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Messenger: The truth about $572 million opioid verdict? It's nowhere near enough.

Messenger: The truth about $572 million opioid verdict? It's nowhere near enough.

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The roughly 2,000 state and local governments suing the drug industry over the deadly opioid crisis have yet to see any verdicts or reach any big national settlements but are already tussling with each other over how to divide any money they collect. The reason: Some of them want to avoid what happened 20 years ago, when states agreed to a giant settlement with the tobacco industry and used most of the cash on projects that had little to do with smoking's toll.

Twice in recent months I’ve met families whose sons ended up in Oklahoma jails because of drug addiction.

One couple lives in Chesterfield, the other in the Central West End. They’re business owners, people of means. Their sons started down the road to addiction in high school. Opioids. Heroin. The depths of despair. They tried rehab. They tried everything.

Eventually the boys stole to support their habit and ended up in jail in Oklahoma.

I was reminded of them this week by two events.

First, the state of Oklahoma obtained a $572 million verdict against drug manufacturer Johnson & Johnson for its role in creating the national opioid crisis.

Seen one way, it’s a massive verdict and the first, in what is amounting to thousands of similar lawsuits around the country against the purveyors of opioids, the pain drugs that were distributed and prescribed like candy over the past couple of decades.

Then John Grady emailed me and asked me to look at the verdict through a different lens.

“It’s a paltry slap on the wrist,” Grady said. At less than 1% of the massive conglomerate’s overall profits from the opioid trade in the past decade, according to Grady’s research, the verdict is a pittance compared to what the victims of the opioid crisis have gone through. Oklahoma officials had sought $17 billion in the lawsuit.

Grady and his wife, Kara, live in Wentzville. They’re both veterans. They operate a retreat for veterans in Hermann, Missouri. Grady was nearly addicted to opioids himself and has seen how the drug can ruin the lives of other veterans.

In 2018, Grady pointed out, the median income in the U.S. was just over $61,000. A comparable fine for such an American would be around $288 according to his math.

“Some speeding tickets carry a heftier fine,” Grady said.

In fact, fines and fees in the court system in Oklahoma are a massive problem, and might even be worse than in Missouri. The connection to the opioid crisis isn’t incidental. Drug addicts often interact with the criminal justice system, but all too often in some states, that system works to drive them into deeper poverty.

In March, the Lawyers’ Committee for Civil Rights, a nonprofit based in Washington, D.C., filed a class-action lawsuit against several judges in Oklahoma, claiming that the civil rights of residents of that state are violated regularly because of the unconstitutional application of fines and fees. A key element of the lawsuit alleges that many judge in Oklahoma fail to hold “ability-to-pay” hearings when assessing costs.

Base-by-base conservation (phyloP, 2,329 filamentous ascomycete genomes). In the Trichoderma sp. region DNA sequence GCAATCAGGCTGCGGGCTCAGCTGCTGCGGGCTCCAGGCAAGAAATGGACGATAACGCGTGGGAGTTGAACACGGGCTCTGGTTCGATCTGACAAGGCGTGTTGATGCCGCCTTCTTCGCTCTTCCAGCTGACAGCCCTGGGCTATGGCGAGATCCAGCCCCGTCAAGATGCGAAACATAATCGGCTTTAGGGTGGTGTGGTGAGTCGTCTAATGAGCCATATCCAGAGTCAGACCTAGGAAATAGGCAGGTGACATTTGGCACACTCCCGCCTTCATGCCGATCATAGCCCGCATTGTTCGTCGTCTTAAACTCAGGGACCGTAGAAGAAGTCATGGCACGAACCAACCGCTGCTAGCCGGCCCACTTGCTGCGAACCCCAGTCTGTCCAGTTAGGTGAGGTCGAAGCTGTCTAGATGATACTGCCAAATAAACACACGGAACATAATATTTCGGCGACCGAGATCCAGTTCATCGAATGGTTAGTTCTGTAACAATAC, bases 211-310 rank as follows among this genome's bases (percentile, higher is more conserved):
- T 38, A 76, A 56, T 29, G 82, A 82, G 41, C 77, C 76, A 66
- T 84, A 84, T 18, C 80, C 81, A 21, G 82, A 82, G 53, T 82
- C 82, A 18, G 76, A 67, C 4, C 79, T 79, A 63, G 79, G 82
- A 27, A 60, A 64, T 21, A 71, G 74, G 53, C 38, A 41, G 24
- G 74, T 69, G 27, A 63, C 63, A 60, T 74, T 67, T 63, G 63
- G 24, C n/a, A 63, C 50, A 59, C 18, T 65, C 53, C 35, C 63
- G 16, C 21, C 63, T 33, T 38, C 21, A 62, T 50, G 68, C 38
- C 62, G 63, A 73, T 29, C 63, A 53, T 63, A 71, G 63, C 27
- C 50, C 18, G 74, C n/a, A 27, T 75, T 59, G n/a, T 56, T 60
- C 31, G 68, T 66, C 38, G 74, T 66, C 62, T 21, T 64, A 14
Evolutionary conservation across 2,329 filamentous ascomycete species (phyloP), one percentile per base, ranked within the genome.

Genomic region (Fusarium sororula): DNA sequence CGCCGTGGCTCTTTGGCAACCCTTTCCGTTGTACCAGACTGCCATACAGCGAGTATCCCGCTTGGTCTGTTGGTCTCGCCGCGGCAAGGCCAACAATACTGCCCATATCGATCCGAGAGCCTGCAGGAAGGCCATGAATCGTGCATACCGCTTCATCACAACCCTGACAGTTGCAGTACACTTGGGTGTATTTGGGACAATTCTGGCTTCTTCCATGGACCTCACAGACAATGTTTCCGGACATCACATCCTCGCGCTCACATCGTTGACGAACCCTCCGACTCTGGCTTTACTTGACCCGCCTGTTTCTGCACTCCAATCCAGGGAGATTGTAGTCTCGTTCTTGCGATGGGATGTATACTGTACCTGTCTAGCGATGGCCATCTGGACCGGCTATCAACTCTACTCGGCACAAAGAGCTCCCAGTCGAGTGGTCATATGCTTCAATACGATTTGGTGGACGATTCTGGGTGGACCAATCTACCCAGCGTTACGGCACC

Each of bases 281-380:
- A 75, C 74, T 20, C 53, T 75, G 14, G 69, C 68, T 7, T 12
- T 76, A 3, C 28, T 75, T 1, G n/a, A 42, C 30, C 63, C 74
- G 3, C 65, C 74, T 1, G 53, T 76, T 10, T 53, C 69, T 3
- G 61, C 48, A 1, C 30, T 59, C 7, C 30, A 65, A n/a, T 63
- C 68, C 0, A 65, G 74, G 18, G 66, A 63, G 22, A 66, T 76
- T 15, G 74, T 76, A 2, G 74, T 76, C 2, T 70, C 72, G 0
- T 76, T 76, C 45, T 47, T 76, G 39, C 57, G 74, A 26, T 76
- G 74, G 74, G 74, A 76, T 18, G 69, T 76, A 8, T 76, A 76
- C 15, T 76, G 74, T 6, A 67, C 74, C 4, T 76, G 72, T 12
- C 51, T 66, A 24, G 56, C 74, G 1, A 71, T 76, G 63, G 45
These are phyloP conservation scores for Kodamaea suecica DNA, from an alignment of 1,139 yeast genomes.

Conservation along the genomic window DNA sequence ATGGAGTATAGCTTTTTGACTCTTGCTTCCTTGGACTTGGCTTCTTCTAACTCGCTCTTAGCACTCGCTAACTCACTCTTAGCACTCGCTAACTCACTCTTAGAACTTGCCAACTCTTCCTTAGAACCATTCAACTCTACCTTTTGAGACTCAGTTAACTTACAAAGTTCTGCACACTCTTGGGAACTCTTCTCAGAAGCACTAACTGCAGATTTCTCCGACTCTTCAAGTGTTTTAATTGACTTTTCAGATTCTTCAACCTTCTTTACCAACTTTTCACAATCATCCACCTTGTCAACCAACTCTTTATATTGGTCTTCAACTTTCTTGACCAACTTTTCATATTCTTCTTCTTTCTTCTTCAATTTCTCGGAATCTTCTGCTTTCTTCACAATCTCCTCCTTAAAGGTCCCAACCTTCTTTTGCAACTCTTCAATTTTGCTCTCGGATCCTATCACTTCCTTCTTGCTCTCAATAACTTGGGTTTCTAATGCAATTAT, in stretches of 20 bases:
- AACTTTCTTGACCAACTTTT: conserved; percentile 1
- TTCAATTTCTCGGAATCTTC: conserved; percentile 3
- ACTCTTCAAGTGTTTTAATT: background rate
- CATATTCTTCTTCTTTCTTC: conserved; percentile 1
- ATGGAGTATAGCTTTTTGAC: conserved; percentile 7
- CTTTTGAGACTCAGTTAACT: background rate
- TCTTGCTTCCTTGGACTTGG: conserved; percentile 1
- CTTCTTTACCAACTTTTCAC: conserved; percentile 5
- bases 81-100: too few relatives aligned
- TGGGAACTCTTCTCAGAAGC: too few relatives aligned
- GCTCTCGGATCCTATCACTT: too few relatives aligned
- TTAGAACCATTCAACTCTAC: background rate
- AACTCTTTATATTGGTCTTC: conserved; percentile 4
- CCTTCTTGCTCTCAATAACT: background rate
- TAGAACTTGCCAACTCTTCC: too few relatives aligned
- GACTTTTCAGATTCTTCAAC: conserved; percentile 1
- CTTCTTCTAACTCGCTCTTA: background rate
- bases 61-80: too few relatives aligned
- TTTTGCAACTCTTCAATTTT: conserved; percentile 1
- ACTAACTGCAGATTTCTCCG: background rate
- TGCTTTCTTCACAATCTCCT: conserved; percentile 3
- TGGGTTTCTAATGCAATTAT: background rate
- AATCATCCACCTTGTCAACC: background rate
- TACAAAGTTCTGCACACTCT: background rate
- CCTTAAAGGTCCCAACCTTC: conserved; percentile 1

The lawsuit talks about one plaintiff who was jailed for two years at 16, and now, at 23, owes more than $5,000 in fees and fines, significantly more than what she should have owed for her original offense.

In Oklahoma and Missouri and other states struggling with opioids and heroin, the legal problems of many defendants begin with addiction.

One of the couples I met from St. Louis has a son who is in a halfway house in Oklahoma following a long jail sentence. The son owes more than $15,000 in various court fines and fees.

He’s buried in debt and as a felon will struggle to find work to pay it off.

And he’ll likely never see a dime of the $572 million from Johnson & Johnson.

“They haven’t stopped making opiates,” Grady says. “After the ruling, their share price rose by 5.4%, effectively negating the fine from Oklahoma. After all, for their part in killing over 3,000 people with FDA-approved medication, it looks like Johnson & Johnson is set to have another record-breaking year of profits. Justice isn’t blind. Justice is a bought-and-paid-for commodity in America.”

Meanwhile, thousands of veterans are still addicted to pain medications.

The streets of American cities, including St. Louis, are packed with addicts who started their addiction journey with opioids and now are homeless and desperate, feeling like they have no way out.

Dozens of cities and counties in Missouri have signed on to a lawsuit filed last year in St. Louis by attorney Jack Garvey that seeks to hold opioid manufacturers and distributors, including Mallinckrodt and Express Scripts, responsible for the increased costs — and deaths — that overselling of the drugs have caused throughout the state.

The counties — Jefferson, Cape Girardeau, Christian, Crawford, Greene, Iron, Jasper, Stone, Taney and Washington counties — are some of the same ones that for years have put Missourians in jail for their inability to pay the bills that come from their previous stays in jail. As of Thursday, that scheme is no longer legal in Missouri.

But Grady makes me wonder.

When the next big verdict comes, perhaps in Missouri, will the actual victims of the opioid crisis see a penny? Or will they be victims again, still struggling in poverty, and with addiction, while the governments addicted to green get yet another windfall? First they took money from poor defendants who could hardly afford to pay. Now they’re taking a pittance from the corporations who most definitely can.

So, yes, it’s good that the drug companies are paying for their sins.

Just don’t call it justice, because so far, it’s not even close.

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